What are rapid neurologic assessments?
Glasgow coma scale: lowest score is 3 (eyes open, verbal and motor response), more cerebral cognition the higher the score with 15 highest
Response to painful stimuli: meaure interaction with environment, assess depth of unresponsivenedd, dont hurt patient
What are neuro lab and diagnostic tests?
blood cultures: meningitis, bacterial, viral, inflammation issues, abcess or encephalitis
Skill & spine x-ray: bony prominences, fragments of skull, depression of bone-rupture
Cerebral angiography: blood supply and flow
CT scan: tumors, other abnormalities
What is an electroencephalography?
Graphically records the electrical activity of the cerebral hemispheres
Sleep deprivation requirement
Anticonvulsants possibly withheld
What are clinical manifestations of neurological disease: Headaches?
Often accompanied by a sensitive scalp, anorexia, photophobia, phonophobia, nausea
Aura often present
What is drug therapy for Migraine?
Abortive therapy: use auras or onset for best results
Aceaminophen or NSAIDS are usually effective for mild migraines
May need anti-nausea drugs
What is Migraine Preventative Therapy?
NSAID prescription: may take around click if not controlled well
Beta-adrenergic blocker: peripheral vasodialtion because migraines caused by constriction
Antidepressants and antiepiletptic drugs: migraine control
What are other interventions for migraines?
Yoga, meditation, massage, exercise, biofeedback, relaxation techniques
Avoidance of trigger events
What are cluster headaches?
- cause unknown
- attributed to vasoreactivity and oxyhemoglobin desaturation
Unilateral, radiating to forehead, temple or check
Ipsilateral tearing of the eye, rhinorrhea, ptosis and miosis
What are interventions for cluster headaches?
same types of drugs used for migraines
clinet to wear sunglesses and avoid sunlight
oxygen via mask
avoidance of precipitating factors, such as anger, excitement: avoid oxygen desaturation, such as emtotional distress
What are the seizure types?
What is epilepsy?
Chronic disorder with recurrent, unprovoked seizures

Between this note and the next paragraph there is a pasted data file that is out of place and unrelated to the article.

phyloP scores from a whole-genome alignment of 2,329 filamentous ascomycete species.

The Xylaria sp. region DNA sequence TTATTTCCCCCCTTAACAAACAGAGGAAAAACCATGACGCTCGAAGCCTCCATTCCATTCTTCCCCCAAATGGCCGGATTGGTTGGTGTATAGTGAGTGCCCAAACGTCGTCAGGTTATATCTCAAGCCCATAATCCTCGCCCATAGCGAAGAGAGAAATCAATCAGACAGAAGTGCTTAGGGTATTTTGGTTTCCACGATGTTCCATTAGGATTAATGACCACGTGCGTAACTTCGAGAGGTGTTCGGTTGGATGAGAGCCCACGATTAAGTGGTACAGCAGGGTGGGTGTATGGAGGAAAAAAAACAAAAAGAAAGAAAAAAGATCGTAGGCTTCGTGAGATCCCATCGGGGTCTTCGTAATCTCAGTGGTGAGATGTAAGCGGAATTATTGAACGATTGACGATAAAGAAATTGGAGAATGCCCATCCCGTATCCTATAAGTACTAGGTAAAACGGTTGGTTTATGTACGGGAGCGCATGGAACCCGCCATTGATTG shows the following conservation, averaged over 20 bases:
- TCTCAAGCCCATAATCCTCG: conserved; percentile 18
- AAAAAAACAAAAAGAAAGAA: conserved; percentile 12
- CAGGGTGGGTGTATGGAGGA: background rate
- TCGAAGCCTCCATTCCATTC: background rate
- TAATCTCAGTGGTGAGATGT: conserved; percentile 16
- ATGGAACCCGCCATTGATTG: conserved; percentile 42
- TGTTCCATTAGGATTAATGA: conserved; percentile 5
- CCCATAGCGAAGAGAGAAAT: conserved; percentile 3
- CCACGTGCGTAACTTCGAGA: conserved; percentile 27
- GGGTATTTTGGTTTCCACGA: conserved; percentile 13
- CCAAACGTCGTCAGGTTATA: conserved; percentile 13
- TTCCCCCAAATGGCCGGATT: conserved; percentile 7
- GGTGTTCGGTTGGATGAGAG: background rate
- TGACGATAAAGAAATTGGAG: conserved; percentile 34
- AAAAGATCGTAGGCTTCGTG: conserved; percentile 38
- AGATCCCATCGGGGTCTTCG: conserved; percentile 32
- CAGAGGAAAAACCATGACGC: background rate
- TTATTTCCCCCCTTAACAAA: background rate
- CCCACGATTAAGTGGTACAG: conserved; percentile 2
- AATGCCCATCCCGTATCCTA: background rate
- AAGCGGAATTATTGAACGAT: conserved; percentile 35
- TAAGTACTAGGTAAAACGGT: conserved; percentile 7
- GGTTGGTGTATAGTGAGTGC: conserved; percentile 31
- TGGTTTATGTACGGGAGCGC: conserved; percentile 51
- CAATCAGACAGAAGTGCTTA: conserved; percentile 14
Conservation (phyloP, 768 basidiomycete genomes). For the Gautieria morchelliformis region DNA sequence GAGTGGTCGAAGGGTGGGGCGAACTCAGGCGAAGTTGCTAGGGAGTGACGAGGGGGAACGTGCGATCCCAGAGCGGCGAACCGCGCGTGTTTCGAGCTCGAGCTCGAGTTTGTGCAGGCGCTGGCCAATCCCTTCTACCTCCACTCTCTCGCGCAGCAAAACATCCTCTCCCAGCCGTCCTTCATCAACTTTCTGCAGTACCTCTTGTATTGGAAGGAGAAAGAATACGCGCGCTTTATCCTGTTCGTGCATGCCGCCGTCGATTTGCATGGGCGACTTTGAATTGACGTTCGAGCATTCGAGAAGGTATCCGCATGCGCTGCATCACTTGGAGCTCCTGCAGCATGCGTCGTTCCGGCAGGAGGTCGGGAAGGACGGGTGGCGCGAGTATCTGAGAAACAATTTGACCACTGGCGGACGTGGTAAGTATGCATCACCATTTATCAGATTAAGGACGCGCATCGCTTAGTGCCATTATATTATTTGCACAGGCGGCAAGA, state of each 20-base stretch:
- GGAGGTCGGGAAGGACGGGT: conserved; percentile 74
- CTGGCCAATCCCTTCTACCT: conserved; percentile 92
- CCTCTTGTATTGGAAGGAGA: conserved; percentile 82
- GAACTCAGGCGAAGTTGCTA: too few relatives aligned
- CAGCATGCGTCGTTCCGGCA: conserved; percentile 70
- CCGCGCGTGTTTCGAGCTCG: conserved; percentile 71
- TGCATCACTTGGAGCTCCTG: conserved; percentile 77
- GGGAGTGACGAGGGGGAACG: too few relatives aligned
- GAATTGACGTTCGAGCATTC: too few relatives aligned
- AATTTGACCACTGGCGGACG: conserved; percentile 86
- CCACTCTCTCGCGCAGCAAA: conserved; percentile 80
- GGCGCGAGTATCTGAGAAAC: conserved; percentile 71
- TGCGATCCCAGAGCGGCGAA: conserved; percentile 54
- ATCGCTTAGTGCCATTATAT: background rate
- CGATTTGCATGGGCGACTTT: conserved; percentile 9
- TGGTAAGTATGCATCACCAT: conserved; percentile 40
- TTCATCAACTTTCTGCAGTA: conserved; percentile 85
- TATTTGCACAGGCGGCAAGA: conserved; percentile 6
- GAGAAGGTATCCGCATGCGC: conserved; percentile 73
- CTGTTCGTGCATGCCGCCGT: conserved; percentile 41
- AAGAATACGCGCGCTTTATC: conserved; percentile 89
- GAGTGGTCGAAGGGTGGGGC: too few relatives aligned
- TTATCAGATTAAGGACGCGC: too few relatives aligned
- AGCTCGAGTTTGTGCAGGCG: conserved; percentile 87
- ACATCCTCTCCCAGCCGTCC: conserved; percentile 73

Can occur after severe head trauma
What are seizure risk factors?
Acute alcohol withdrawal
What are seizure precautions?
oxygen and suctioning equipment
place bed in lowest position: safety, protection, get to floor, pillow under head, on side/belly prevent aspiration
never insert padded tongue blades into clinets mouth during seizure
What is seizure management?
If simple partial seizure, observe clinet and document seizure
turn client on side during generalized tonic-clonic seizure
cyanosis usally is self-limiting
do not restrain
Drug therapy for a seizure?
Take with or without food
Maintain therapeutic blood levels for maximal effectiveness
What is the client and family education for seizures?
Antiepileptic drugs may not be stopped, even is seizures stop
Refer limited-income clinets to social services
All states prohibit discrimination against people who have epilepsy
Alternative employment may be needed
Vocational rehab may be subsidized
What is status epilepticus?
prolonged seizures lasting more than 5 minutes or repeated seizures over 30 minutes
neurologic emergency that must be treated promptly and aggressively
What is status epilepticus treatment?
establish an airway
adminster oxygen as indicated
establish IV access for meds
for continuous monitoring, admit client to ICU
give IV diazepam, lorazepam, phentonin or general anesthesia